1. A clinical and biological review of keratoacanthoma
A Tisack, A Fotouhi, C Fidai, B J Friedman, D Ozog, J Veenstra Br J Dermatol. 2021 Sep;185(3):487-498. doi: 10.1111/bjd.20389. Epub 2021 Jun 14.
Keratoacanthoma (KA) is a common skin tumour that remains controversial regarding classification, epidemiology, diagnosis, prognosis and management. Classically, a KA manifests as a rapidly growing, well-differentiated, squamoid lesion with a predilection for sun-exposed sites in elderly people and a tendency to spontaneously regress. Historically, KAs have been considered a variant of cutaneous squamous cell carcinoma (cSCC) and are often reported as KA-type cSCC. However, the penchant for regression has led many to categorize KAs as biologically benign tumours with distinct pathophysiological mechanisms from malignant cSCC. The clinical and histopathological similarities between KA and cSCC, particularly the well-differentiated variant of cSCC, have made definitive differentiation difficult or impossible in many cases. The ambiguity between entities has led to the general recommendation for surgical excision of KAs to ensure a potentially malignant cSCC is not left untreated. This current standard creates unnecessary surgical morbidity and financial strain for patients, especially the at-risk elderly population. There have been no reports of death from a definitive KA to date, while cSCC has an approximate mortality rate of 1·5%. Reliably distinguishing cSCC from KA would shift management strategies for KAs towards less-invasive treatment modalities, prevent unnecessary surgical morbidity, and likely reduce associated healthcare costs. Herein, we review the pathophysiology and clinical characteristics of KA, and conclude on the balance of current evidence that KA is a benign lesion and distinct from cSCC.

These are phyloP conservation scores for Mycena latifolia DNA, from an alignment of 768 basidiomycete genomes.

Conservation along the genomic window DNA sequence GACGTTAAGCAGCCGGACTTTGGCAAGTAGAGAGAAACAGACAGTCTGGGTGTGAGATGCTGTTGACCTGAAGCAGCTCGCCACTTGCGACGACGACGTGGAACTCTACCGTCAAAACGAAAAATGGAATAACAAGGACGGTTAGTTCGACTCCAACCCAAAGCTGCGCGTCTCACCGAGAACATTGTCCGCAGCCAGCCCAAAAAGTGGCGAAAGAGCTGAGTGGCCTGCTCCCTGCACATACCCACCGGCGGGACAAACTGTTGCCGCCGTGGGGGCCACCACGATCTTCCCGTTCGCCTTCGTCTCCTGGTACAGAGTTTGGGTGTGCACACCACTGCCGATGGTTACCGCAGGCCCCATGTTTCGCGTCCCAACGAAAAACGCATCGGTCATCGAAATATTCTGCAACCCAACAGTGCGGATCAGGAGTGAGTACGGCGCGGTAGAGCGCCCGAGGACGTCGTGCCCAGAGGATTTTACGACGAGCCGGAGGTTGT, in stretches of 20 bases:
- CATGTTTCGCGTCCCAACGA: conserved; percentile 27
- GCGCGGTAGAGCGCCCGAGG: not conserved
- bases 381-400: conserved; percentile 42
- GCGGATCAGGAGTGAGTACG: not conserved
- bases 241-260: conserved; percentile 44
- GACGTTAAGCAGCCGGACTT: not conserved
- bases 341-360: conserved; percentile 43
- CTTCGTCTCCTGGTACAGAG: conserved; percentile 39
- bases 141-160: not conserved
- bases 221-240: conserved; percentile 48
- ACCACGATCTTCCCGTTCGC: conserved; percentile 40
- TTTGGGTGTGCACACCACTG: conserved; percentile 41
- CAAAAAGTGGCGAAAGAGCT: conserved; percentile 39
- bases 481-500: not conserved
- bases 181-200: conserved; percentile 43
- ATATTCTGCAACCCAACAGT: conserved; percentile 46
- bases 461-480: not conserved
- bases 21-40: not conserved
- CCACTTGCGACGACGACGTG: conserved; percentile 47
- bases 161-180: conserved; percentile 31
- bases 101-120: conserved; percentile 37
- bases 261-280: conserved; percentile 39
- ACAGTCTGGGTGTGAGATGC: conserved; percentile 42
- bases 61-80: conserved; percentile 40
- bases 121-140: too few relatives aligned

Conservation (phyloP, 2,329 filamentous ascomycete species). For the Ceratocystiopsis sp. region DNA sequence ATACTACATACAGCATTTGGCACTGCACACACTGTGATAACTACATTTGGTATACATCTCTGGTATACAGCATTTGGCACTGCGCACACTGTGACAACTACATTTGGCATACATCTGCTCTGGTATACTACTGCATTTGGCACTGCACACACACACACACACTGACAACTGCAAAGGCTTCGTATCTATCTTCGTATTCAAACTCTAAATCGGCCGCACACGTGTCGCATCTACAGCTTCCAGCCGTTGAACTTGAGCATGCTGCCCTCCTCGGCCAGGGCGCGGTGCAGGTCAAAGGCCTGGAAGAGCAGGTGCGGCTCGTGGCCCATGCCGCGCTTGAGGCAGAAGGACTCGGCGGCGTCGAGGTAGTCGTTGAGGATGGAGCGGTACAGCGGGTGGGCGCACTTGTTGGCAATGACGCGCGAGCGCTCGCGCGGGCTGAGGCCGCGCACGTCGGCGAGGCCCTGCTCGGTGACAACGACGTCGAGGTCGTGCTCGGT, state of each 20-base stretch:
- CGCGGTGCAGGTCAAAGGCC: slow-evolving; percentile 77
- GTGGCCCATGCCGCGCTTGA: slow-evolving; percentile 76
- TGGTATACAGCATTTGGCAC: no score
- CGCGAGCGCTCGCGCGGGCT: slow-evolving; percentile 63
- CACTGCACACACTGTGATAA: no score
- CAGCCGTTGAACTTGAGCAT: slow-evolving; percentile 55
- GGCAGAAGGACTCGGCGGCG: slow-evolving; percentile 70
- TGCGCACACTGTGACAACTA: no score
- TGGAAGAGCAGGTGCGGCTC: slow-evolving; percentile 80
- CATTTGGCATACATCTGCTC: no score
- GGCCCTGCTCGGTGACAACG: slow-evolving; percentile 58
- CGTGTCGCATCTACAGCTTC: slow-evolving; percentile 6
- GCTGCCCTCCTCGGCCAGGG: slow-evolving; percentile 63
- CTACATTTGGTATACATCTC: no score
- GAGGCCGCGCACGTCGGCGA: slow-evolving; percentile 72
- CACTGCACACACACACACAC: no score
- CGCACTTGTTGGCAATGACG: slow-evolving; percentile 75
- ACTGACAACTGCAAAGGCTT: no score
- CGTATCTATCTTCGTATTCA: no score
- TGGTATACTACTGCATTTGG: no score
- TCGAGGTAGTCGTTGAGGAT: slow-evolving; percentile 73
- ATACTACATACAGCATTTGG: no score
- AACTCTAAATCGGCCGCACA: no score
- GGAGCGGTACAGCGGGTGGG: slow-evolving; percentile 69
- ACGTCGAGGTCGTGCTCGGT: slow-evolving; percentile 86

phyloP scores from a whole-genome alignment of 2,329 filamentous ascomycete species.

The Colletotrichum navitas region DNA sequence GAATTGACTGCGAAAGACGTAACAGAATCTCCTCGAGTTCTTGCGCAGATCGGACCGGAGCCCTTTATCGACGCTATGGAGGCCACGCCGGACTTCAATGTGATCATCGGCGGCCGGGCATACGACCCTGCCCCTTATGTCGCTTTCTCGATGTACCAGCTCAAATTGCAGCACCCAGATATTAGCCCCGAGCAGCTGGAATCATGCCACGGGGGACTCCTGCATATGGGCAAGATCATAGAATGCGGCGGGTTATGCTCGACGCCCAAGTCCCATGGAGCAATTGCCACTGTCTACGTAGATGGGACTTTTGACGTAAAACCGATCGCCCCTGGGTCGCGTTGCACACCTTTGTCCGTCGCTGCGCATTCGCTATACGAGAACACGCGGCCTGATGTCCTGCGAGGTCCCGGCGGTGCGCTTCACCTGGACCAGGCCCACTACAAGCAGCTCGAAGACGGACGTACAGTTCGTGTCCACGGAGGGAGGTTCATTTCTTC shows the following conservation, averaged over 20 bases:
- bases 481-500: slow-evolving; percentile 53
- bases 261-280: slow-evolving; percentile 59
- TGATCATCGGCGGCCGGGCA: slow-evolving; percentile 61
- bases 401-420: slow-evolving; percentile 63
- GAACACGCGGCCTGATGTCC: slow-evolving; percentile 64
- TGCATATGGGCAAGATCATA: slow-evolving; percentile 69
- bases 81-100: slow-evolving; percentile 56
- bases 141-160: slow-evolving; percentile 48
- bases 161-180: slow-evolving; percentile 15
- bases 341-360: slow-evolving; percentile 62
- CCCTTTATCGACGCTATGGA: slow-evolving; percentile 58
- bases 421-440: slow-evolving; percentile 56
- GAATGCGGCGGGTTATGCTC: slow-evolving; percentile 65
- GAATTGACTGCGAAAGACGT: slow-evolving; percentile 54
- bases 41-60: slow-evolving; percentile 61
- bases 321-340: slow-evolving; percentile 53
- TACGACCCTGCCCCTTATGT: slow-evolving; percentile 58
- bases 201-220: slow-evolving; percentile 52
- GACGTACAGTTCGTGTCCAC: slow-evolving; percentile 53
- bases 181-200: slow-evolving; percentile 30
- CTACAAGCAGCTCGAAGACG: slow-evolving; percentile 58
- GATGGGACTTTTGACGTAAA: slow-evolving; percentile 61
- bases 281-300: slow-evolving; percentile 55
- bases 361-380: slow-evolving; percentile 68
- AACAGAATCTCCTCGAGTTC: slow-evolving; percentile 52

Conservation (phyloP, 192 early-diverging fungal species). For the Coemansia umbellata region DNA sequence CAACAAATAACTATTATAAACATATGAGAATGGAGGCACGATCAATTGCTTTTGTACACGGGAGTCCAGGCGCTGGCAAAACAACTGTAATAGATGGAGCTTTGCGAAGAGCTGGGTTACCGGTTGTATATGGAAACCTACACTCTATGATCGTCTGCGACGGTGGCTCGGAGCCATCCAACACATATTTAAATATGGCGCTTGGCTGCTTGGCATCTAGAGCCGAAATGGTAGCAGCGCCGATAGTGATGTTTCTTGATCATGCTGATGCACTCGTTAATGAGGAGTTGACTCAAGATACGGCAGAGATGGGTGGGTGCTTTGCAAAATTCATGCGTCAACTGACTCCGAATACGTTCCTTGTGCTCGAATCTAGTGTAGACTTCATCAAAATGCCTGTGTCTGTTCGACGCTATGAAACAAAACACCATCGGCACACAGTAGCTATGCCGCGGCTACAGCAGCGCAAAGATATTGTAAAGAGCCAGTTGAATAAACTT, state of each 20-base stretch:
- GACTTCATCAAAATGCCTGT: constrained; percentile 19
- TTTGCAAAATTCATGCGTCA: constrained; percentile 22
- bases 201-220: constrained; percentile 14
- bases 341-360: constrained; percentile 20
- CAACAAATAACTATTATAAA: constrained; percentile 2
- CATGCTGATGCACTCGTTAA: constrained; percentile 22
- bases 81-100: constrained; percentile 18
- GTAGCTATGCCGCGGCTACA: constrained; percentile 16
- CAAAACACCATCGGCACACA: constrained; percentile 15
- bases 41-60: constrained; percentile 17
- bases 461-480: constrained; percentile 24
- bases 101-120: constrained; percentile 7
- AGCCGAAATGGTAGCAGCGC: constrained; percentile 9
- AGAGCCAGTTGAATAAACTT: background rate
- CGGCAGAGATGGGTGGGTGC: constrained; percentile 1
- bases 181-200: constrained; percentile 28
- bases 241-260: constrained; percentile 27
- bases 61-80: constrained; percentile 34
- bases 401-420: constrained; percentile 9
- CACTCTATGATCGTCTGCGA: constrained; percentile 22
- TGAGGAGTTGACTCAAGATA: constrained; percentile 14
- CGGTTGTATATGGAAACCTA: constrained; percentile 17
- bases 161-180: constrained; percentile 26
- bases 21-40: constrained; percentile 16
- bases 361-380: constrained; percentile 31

2. The diagnostic value of imaging techniques for keratoacanthoma: A review
Xiujuan Zhang, Jiahong Shi, Zhixia Sun, Ting Dai Medicine (Baltimore). 2022 Dec 30;101(52):e32097. doi: 10.1097/MD.0000000000032097.
Keratoacanthoma (KA) is a fast-growing skin tumor with solitary KA being the most common type. KAs rarely metastasize and subside spontaneously. Although histopathology is the gold standard for the diagnosis of KA, its histopathological features are sometimes difficult to distinguish from those of other skin tumors. Imaging studies have certain advantages in the preoperative diagnosis of KA; they not only show the exact shape of the lesion but can also accurately determine the extent of the lesion. Combined with histopathological examination, these findings help establish a diagnosis. By summarizing the imaging features of KA, this article aimed to improve radiologists' understanding of the disease and help in the clinical and differential diagnosis of KA.
3. Specific case consideration for implanting TKA with the Kinematic Alignment technique
Charles Rivière, William Jackson, Loïc Villet, Sivan Sivaloganathan, Yaron Barziv, Pascal-André Vendittoli EFORT Open Rev. 2021 Oct 19;6(10):881-891. doi: 10.1302/2058-5241.6.210042. eCollection 2021 Oct.
The Kinematic Alignment (KA) technique for total knee arthroplasty (TKA) is an alternative surgical technique aiming to resurface knee articular surfaces.The restricted KA (rKA) technique for TKA applies boundaries to the KA technique in order to avoid reproducing extreme constitutional limb/knee anatomies.The vast majority of TKA cases are straightforward and can be performed with KA in a standard (unrestricted) fashion.There are some specific situations where performing KA TKA may be more challenging (complex KA TKA cases) and surgical technique adaptations should be included.To secure good clinical outcomes, complex KA TKA cases must be preoperatively recognized, and planned accordingly.The proposed classification system describes six specific issues that must be considered when aiming for a KA TKA implantation.Specific recommendations for each situation type should improve the reliability of the prosthetic implantation to the benefit of the patient.The proposed classification system could contribute to the adoption of a common language within our orthopaedic community that would ease inter-surgeon communication and could benefit the teaching of the KA technique. This proposed classification system is not exhaustive and will certainly be improved over time. Cite this article: EFORT Open Rev 2021;6:881-891. DOI: 10.1302/2058-5241.6.210042.